Jul 07, 2006
"What's Happening to My Body?"
A dear friend bought this book for her adolescent son, and I had a browse on a recent visit. Good book. Lots of information in there on things like testicular growth, shaving, acne, etc. -- and stuff about female parts, too. Stuff I would have liked to known when I was his age for sure.
I told my friend that I could write a complementary book for related issues -- a shorter read for days when the boy didn't want to dig through What's Happening to My Body? My book would be titled "WTF?!" and its text, in its entirety, would go something like this:
Chapter 1: You're weird. Your body is weird. And guess what -- so are everybody else's. Anybody who says different is an idiot.
Chapter 2: Some day, no matter what, you're going to be attracted to someone who digs you and will want to sleep with you, and everything will be great for at least a while, maybe longer. Don't fret. It'll happen.
Friends have subsequently told me that this would be a great book for most boys but not all. One friend said that for his son (one of my popular godsons), the book's first chapter should pretty much read: "Keep it in your pants."
Any co-authors out there? What would you suggest?
Don't believe everything you see on Cinemax.
Posted by: Jerry | Jul 7, 2006 12:15:10 AM
I have that book (as you know)! And discovered the existence of the orchidometer. My contribution would be 'If you knock her up, then stick around for the duration'.
Posted by: Marianne | Jul 7, 2006 6:29:59 AM
I would add, "This, too, shall pass." And a reminder that this is one of the most carefree parts of your life, so enjoy it!
Posted by: Lisa | Jul 7, 2006 8:38:29 AM
GOD! SO, so many.
I like the "You're weird, everyone is weird, it's not weird at all" concept.
• Masturbation is normal. Not masturbating is normal, also.
• No matter what they may say, a lot of your friends have not had sex. It's OK not to until you are ready.
• Practice some ways to say "no" so you won't be pressured into things, sexual or not. A simple "no thank you" might work sometimes, but other options could be both humerous and effective. The more you think about this ahead of time, the easier it will be to find the right words.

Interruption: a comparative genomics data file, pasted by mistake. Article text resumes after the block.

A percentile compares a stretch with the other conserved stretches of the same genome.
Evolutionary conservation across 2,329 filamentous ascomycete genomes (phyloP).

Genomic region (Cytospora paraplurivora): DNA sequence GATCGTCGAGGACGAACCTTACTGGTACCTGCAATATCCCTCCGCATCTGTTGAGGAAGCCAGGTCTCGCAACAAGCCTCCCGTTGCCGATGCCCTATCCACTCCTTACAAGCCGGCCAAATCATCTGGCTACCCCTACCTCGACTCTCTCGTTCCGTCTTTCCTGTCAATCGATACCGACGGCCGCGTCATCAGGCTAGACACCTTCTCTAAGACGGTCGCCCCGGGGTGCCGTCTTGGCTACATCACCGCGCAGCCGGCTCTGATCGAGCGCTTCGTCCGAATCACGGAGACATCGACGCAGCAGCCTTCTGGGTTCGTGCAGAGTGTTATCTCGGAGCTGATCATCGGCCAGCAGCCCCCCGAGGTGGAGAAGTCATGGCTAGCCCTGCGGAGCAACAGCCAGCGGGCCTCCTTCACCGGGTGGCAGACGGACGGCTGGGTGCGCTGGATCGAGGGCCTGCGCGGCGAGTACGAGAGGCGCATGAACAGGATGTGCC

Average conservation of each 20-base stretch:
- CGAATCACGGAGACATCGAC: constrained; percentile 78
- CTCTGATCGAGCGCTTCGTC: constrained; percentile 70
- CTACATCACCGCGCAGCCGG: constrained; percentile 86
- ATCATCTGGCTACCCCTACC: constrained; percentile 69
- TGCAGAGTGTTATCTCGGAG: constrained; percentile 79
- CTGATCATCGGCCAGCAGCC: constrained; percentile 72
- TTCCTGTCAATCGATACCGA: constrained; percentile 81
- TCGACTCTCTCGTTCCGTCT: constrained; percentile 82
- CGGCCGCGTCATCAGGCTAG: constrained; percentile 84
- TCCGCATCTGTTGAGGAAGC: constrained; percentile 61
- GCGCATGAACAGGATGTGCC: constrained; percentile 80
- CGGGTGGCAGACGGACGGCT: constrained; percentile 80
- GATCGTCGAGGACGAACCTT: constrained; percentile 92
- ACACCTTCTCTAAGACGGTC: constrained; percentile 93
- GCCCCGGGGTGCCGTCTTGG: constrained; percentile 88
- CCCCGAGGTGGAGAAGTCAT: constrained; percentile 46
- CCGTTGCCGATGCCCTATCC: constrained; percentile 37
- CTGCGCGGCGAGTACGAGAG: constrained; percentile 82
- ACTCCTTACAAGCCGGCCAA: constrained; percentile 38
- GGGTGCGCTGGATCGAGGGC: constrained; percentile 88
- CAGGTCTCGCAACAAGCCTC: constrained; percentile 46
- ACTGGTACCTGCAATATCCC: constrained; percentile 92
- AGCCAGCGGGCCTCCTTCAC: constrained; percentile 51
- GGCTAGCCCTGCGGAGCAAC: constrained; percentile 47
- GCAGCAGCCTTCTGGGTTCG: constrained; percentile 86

• Know what you want in life and make decisions based on attaining your goals.
• If you can't keep it in your pants, use a condom. And practice putting it on several times ahead of time. Use one every time. Use a dental dam for mouth to vagina or mouth to anus contact.
• Use a new condom if you accidentally try to put one on upside down. Never double bag it.
• If you are going to be sexually active, learn how to reduce your risks of STIs and pregnancy. Also make sure you are capable of/have a plan for dealing with any negative outcomes.
• Go to Planned Parenthood. Cheap condoms, great sex ed, cheaper than a normal doctor, and won't tell your parents if you are uncomfortable talking with them or if doing so might put you at risk. However, parents can be your allies. They love you.
• Be careful with alcohol and drugs. Know what you're getting into.
• Please don't start smoking. I did, and it's the worst decision I ever made.
• If you're questioning whether you might be attracted to the same sex, you're normal. If you realize you are LGBT, know that coming out can be a relief or a nightmare, or both. Talk to someone you can trust 100%, like a counselor who has to maintain confidentiality. Planned Parenthood is good for this, too.
• Be askable. Don't make fun of the question no matter how asinine it is. If you don't know the answer, look it up together. Start this as soon as you can, so your children feel as comfortable as possible coming to you with their problems.
I have about 20K more messages. Maybe I should write a book.
Posted by: lastewie | Jul 7, 2006 5:19:58 PM
I just can't let it go, can I?
These are my fave books:
"It's perfectly normal" by Robie H. Harris
"Changing Bodies, Changing Lives--a book for teens on sex and relationships"
The latter is from the "Our Bodies Ourselves" people.
Posted by: lastewie | Jul 7, 2006 5:25:00 PM
Lastewie, you should write a book! Seriously. Knowing you're around while my son is navigating puberty is seriously comforting.
Posted by: Marianne | Jul 8, 2006 9:08:08 AM